with Richard Dawkins, the provocative Wolpert is one of Britain's best
known atheists explainers of science. An eminent developmental
biologist at University College London, he believes it is "ethically
unacceptable and impractical to censor any aspect of trying to
understand the nature of our world."
Wolpert penned a book-length meditation on "the evolutionary origins of belief," published as Six Impossible Things Before Breakfast.
Having pondered the subject, Wolpert sees no reason to modify his
reductionist, materialist, atheist view of the universe. Deconstructing
the belief engine will usefully explain how humans are different from
other animals. "I believe that religious beliefs are at least partly
genetically determined. How else can you explain the fact that there's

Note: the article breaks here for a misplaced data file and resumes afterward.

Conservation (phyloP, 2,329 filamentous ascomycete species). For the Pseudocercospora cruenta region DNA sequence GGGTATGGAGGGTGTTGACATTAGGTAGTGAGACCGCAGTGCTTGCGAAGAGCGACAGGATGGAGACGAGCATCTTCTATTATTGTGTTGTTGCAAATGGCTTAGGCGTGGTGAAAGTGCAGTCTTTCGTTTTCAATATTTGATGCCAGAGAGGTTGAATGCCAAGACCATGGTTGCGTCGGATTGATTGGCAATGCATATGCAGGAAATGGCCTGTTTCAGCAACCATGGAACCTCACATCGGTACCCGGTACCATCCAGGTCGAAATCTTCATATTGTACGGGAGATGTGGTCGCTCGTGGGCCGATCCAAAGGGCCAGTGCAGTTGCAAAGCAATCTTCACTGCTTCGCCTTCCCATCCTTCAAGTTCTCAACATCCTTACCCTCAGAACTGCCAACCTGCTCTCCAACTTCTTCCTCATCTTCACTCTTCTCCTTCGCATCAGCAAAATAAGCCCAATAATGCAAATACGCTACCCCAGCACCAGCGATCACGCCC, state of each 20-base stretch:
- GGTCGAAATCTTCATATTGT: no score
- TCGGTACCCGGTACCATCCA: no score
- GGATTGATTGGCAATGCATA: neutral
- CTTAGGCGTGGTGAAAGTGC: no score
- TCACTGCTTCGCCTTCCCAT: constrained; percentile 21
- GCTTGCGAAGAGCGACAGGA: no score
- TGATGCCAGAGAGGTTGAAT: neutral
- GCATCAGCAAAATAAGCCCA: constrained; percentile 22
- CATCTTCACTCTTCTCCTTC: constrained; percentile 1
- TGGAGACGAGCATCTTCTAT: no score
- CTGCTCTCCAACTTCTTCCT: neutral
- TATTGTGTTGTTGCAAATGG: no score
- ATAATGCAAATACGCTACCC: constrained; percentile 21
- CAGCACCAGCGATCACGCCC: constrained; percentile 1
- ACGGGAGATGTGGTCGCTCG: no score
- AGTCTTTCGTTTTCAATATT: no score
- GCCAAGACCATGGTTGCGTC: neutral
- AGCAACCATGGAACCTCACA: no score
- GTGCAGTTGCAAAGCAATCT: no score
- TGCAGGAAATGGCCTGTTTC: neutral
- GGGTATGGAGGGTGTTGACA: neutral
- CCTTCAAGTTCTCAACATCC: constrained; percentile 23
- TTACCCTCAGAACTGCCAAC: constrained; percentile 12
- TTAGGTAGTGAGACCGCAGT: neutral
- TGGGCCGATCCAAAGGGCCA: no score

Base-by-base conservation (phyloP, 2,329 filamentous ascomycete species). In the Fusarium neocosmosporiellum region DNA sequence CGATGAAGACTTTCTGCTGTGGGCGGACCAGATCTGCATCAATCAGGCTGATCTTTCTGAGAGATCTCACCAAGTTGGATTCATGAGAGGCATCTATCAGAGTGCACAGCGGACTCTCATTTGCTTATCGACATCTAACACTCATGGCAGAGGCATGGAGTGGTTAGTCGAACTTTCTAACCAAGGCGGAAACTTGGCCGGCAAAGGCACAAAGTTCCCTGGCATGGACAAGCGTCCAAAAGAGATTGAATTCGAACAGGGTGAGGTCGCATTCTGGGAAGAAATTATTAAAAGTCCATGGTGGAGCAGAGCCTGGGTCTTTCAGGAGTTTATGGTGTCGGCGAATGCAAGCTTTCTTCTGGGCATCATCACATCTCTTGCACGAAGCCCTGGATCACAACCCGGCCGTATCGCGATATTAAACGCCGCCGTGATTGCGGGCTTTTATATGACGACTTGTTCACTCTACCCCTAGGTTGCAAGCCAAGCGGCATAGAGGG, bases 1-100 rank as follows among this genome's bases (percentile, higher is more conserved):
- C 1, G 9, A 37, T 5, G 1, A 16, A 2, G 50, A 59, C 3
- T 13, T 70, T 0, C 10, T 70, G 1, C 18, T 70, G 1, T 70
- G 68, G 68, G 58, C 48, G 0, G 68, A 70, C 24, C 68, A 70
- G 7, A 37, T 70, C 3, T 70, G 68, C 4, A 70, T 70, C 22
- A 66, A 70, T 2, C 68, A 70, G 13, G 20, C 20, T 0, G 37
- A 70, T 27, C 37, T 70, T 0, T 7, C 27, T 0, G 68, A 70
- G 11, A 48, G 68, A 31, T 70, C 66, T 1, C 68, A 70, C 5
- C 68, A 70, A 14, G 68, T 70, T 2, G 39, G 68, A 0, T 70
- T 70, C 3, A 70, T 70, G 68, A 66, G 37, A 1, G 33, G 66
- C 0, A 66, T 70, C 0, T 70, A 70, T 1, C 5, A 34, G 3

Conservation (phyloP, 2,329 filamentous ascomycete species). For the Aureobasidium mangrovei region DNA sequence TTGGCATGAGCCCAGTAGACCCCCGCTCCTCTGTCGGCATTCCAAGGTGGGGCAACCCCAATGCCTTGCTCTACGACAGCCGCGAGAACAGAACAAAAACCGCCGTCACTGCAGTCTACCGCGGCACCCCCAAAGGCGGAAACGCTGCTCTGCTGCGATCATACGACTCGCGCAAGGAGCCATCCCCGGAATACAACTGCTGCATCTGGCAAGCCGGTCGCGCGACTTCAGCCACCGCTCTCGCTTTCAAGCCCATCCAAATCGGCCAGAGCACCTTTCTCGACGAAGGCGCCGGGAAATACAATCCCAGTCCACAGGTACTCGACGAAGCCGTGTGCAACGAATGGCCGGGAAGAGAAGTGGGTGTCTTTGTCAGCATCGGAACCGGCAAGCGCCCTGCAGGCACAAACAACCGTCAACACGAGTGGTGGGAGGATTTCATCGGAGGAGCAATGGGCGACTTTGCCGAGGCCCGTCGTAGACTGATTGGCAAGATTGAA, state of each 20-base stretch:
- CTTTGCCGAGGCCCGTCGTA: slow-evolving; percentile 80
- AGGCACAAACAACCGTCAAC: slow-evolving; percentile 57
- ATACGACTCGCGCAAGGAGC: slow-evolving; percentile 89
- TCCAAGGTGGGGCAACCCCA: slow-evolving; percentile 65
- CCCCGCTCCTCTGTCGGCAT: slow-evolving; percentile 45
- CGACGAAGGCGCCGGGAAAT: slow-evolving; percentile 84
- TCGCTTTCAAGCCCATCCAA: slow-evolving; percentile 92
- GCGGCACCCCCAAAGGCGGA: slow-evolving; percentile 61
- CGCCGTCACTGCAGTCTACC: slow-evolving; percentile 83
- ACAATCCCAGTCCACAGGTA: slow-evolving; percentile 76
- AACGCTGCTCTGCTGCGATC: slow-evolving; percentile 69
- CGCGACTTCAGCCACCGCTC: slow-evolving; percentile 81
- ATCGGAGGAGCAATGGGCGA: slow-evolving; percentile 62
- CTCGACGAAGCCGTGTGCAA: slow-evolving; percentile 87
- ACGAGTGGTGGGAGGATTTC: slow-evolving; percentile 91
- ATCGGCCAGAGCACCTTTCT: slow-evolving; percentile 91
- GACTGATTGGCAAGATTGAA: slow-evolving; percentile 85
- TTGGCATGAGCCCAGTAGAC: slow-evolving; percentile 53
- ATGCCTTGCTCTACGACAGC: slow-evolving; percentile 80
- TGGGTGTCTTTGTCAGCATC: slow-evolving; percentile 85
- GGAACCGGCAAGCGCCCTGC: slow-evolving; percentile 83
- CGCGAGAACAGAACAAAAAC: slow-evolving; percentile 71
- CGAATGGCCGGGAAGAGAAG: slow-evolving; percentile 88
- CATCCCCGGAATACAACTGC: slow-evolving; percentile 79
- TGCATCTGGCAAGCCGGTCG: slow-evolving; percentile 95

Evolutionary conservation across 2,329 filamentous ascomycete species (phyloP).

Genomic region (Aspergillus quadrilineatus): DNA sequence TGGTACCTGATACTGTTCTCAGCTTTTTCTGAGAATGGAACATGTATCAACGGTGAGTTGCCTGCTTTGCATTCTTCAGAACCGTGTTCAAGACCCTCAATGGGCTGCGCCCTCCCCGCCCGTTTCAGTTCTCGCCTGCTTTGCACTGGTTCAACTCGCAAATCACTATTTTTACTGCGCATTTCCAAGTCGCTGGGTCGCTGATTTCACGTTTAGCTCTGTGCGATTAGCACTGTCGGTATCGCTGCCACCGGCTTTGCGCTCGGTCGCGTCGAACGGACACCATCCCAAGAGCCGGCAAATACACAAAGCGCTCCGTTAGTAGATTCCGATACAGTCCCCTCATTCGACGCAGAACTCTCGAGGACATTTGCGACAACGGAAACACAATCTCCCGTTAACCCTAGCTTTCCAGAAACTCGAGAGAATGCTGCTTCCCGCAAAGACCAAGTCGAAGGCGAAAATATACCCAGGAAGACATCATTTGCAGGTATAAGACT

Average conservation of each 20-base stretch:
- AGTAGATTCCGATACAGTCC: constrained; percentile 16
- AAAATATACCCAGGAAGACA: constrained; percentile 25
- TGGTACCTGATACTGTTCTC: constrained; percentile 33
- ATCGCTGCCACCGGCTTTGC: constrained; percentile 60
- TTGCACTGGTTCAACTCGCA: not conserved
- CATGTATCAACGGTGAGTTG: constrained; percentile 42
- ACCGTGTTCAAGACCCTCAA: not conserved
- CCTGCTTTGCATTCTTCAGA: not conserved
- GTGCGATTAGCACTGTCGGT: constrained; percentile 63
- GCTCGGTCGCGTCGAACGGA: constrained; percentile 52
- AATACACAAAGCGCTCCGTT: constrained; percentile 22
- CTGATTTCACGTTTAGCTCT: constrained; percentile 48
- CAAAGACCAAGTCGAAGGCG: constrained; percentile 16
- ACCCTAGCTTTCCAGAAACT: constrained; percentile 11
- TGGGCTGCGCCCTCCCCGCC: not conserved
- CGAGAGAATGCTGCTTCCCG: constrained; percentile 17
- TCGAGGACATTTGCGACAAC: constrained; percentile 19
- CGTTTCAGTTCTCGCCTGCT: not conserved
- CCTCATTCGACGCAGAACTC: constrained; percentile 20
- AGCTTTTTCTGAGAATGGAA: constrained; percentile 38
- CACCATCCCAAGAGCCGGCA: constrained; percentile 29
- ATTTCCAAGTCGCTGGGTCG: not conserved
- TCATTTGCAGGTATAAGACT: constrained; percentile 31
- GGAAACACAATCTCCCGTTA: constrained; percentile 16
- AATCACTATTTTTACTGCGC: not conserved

no society ever discovered that didn't have some sort of religious
"What makes us human," Wolpert explains, "is causal beliefs. What
makes us different from other animals is that we have a concept of
cause and effect in the physical world."
Wolpert believes that what made us human is technology: "It can be
summed up in Kenneth Oakley's definition, 50 years ago, that 'man may
be distinguished as the tool-making primate'." Once our ancient human
ancestors figured out how to manipulate the natural world. Toolmaking
made us human. Early hominids understood cause and effect and came to
believe in unseen gods and spirits as causes for life's great
mysteries, including illness and death.
But how does that get us to God? In an interview last year Wolpert
said "It was the mental concept of cause and effect which was critical.
Once you had that concept which enabled you to manufacture complex
tools, you then wanted to understand other things as well - why we got
ill, what happened when we died, why the sun shone or disappeared.
Those, too, must have causes. And that's the origin of belief."
Posted by Casey Kazan.
Related Galaxy Posts:
The Biology of Awe
Neurotheology -Is God Hardwired in the Human Brain?
Richard Dawkins, Darwin, & the Big Questions